"When we issue an MZO it is expected that MZO is used to help us gain ground on building those 1.5 million homes. That's what they are issued for," he said. 

Calandra's also considering a "use it or lose it" policy to force developers to build on already-approved land. 

The government may increase the non-resident speculation tax in the fall economic statement, he said. 

He also floated bolstering consumer protection laws, like higher penalties for builders cancelling purchase agreements.  

Opposition leaders slammed Wednesday's announcement as doubling down on past mistakes. 

"Minister Calandra's review is a waste of Ontarians’ time and money. And worse, it risks opening up the Greenbelt even further," NDP Leader Marit Stiles said in a statement. "We don’t need another review to tell us that we need to build housing inside existing municipal areas — not on prime farmland or vital ecological habitats that lessen the impacts of climate change."

"The only review Ontarians want from this government is one that will get to the bottom of this deceitful $8.3 billion cash-for-your-land-scheme," said Liberal interim leader John Fraser, who called for a parliamentary committee to investigate. 

"The absurdity of this boggles the mind," said Green Leader Mike Schreiner. The review will only lead to more land being taken out of the Greenbelt for development, which isn't needed to build 1.5 million homes and threatens Ontario's agricultural future, he said. 

Mike Moffatt, founding director of the PLACE Centre at the Smart Prosperity Institute, isn't holding out hope the new measures will help ease Ontario's housing woes. 

Municipalities have called for a "use it or lose it" policy for a while, Moffatt said.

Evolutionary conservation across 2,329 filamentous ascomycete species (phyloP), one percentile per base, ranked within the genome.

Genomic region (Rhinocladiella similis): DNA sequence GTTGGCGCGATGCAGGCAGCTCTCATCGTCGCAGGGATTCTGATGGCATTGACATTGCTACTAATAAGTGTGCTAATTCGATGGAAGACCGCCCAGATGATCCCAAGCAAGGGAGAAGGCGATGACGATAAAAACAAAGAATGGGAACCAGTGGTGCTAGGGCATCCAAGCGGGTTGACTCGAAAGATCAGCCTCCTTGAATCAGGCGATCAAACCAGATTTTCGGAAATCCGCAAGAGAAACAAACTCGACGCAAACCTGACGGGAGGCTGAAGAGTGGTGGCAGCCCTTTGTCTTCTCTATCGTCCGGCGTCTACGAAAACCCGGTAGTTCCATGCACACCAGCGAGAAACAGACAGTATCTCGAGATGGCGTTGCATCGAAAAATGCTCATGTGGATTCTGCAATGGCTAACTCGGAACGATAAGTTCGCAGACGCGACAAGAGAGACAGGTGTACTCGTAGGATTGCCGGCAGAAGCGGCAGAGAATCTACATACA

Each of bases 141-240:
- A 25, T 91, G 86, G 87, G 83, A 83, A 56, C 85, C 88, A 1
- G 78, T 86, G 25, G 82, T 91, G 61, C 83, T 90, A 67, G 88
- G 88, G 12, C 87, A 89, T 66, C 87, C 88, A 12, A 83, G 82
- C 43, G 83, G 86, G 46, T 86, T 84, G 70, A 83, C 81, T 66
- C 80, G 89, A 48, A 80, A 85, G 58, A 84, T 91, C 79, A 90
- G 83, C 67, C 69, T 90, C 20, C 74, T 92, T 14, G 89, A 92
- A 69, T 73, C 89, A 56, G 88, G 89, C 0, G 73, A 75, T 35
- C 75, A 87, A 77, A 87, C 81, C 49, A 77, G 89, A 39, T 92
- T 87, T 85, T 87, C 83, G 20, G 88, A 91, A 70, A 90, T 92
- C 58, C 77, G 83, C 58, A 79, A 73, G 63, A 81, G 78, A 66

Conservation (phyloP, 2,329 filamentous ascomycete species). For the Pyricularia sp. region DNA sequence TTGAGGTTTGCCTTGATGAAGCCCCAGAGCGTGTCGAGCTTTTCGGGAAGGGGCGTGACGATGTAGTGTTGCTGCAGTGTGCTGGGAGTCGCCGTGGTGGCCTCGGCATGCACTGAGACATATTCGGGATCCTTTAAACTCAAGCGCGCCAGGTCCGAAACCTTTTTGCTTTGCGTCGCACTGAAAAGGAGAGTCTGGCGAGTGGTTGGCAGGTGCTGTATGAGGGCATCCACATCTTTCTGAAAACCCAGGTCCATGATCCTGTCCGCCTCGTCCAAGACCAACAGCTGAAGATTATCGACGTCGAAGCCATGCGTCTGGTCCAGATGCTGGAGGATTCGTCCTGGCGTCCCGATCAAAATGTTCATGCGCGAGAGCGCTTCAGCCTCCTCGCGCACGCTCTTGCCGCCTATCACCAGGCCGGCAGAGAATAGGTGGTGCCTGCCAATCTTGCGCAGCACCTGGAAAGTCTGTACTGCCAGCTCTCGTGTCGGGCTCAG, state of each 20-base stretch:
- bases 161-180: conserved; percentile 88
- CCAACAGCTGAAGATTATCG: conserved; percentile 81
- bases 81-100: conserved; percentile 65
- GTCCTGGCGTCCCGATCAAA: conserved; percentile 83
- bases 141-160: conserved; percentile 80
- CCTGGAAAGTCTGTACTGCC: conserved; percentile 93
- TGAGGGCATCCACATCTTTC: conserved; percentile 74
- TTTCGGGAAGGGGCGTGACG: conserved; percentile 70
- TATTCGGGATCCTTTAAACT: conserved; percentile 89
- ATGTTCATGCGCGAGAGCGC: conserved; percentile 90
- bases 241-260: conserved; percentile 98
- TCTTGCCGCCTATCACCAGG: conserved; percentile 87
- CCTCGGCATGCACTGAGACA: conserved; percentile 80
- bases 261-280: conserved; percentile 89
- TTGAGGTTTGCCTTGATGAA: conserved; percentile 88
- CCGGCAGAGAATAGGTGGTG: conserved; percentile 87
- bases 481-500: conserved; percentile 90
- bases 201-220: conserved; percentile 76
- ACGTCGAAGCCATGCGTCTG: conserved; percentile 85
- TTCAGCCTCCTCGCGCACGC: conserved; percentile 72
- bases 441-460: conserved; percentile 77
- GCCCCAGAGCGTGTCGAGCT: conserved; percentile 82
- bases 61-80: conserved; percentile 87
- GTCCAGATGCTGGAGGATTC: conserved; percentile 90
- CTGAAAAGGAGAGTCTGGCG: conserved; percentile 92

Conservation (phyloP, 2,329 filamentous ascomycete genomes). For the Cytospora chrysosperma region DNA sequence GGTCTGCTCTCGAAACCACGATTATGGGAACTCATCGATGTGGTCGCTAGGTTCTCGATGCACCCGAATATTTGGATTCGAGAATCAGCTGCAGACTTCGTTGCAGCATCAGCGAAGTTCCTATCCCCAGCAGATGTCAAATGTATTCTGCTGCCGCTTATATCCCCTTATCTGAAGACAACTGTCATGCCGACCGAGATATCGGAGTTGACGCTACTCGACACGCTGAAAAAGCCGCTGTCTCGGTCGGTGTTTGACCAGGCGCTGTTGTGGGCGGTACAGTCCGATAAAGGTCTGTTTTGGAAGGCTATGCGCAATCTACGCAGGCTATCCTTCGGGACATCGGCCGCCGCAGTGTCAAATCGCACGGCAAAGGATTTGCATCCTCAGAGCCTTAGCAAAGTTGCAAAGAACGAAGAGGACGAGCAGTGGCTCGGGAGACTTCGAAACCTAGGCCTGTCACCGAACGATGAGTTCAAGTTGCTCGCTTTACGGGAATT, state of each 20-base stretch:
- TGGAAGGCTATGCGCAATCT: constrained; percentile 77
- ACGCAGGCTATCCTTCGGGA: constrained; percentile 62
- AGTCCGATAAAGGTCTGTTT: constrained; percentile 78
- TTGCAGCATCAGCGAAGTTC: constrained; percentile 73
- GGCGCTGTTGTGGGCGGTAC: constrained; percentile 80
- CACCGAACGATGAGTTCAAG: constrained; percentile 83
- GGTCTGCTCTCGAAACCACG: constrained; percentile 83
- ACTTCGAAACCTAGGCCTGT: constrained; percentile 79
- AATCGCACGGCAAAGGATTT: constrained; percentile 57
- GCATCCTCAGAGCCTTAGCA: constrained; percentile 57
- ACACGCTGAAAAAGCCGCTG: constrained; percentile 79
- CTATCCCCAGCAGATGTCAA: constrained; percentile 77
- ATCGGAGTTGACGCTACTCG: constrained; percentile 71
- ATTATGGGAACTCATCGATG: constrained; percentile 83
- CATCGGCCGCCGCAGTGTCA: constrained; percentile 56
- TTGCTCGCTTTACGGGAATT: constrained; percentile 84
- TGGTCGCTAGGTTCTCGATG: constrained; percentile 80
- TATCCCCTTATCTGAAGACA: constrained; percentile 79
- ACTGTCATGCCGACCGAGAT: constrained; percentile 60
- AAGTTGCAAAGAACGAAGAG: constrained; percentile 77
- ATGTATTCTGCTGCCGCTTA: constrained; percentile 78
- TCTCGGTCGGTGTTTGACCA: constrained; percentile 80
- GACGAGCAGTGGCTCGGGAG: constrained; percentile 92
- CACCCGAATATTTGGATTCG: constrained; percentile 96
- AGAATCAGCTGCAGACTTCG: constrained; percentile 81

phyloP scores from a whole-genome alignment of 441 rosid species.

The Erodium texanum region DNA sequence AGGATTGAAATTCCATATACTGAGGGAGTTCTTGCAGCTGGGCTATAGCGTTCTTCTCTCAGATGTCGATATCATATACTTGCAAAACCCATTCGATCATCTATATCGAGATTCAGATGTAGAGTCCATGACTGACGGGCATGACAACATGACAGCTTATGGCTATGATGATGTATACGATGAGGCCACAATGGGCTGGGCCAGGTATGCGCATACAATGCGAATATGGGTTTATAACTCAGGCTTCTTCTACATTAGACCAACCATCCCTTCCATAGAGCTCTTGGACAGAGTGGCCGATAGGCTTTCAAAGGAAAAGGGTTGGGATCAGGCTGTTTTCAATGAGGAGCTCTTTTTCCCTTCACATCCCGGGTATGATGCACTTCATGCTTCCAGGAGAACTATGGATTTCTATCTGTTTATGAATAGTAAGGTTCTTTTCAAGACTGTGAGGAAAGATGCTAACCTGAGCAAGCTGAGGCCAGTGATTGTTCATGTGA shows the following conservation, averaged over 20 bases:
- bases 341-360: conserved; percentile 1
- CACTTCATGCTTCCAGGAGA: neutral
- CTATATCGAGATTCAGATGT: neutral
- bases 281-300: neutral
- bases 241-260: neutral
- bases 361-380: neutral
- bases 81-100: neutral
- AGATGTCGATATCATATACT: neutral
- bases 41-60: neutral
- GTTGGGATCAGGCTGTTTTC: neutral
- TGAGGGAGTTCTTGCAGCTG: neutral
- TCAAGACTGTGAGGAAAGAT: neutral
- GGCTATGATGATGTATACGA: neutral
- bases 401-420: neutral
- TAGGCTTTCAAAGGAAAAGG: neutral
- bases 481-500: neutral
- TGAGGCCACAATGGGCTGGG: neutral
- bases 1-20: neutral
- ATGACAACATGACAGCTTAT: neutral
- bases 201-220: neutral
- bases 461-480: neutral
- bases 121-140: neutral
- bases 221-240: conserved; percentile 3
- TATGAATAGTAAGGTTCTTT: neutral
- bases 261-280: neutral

"Their frustration is that developers will go and get an approval from the municipality, which obviously makes a lot of work for the municipality, and then for whatever reason they won't develop," he said. It also prevents another developer from trying to build on the land, Calandra said. 

"There's a strong possibility it makes things worse," Moffatt said. 

If a developer gets an approval, but interest rates change, it could make the project no longer viable, he said. Then, the developer would have to come back for another approval when the financial situation changes, making more work for everyone involved. 

"It's not clear it changes much, or would cause developers to all of a sudden develop projects that didn't make much sense," Moffatt said. "The only thing it might do is cut down on the number of approval requests the developers make of municipalities to get any more homes built."

Moffatt's also cold on speculation penalties. 

"The reason why we have this housing shortage isn't because of non-resident speculators or anything. We just don't have enough housing," he said. 

Governments, including Ontario, have implemented and increased non-resident speculation taxes before and it hasn't made a difference, Moffatt said. 

Calandra was asked about implementing more zoning-related recommendations from the housing affordability task force, like allowing multiplex housing provincewide and significantly increasing density allowances near transit. 

He didn't promise to forge ahead but said "there's more work to be done" and he'll be "undertaking a review of that as well." 

"That actually would be would be transformative," Moffatt said. 

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Aidan Chamandy

About the Author: Aidan Chamandy

Aidan Chamandy specializes in energy and housing. He can usually be found looking for government documents on obscure websites and filing freedom-of-information requests. He hosts and produces podcasts. Reach him anytime at [email protected].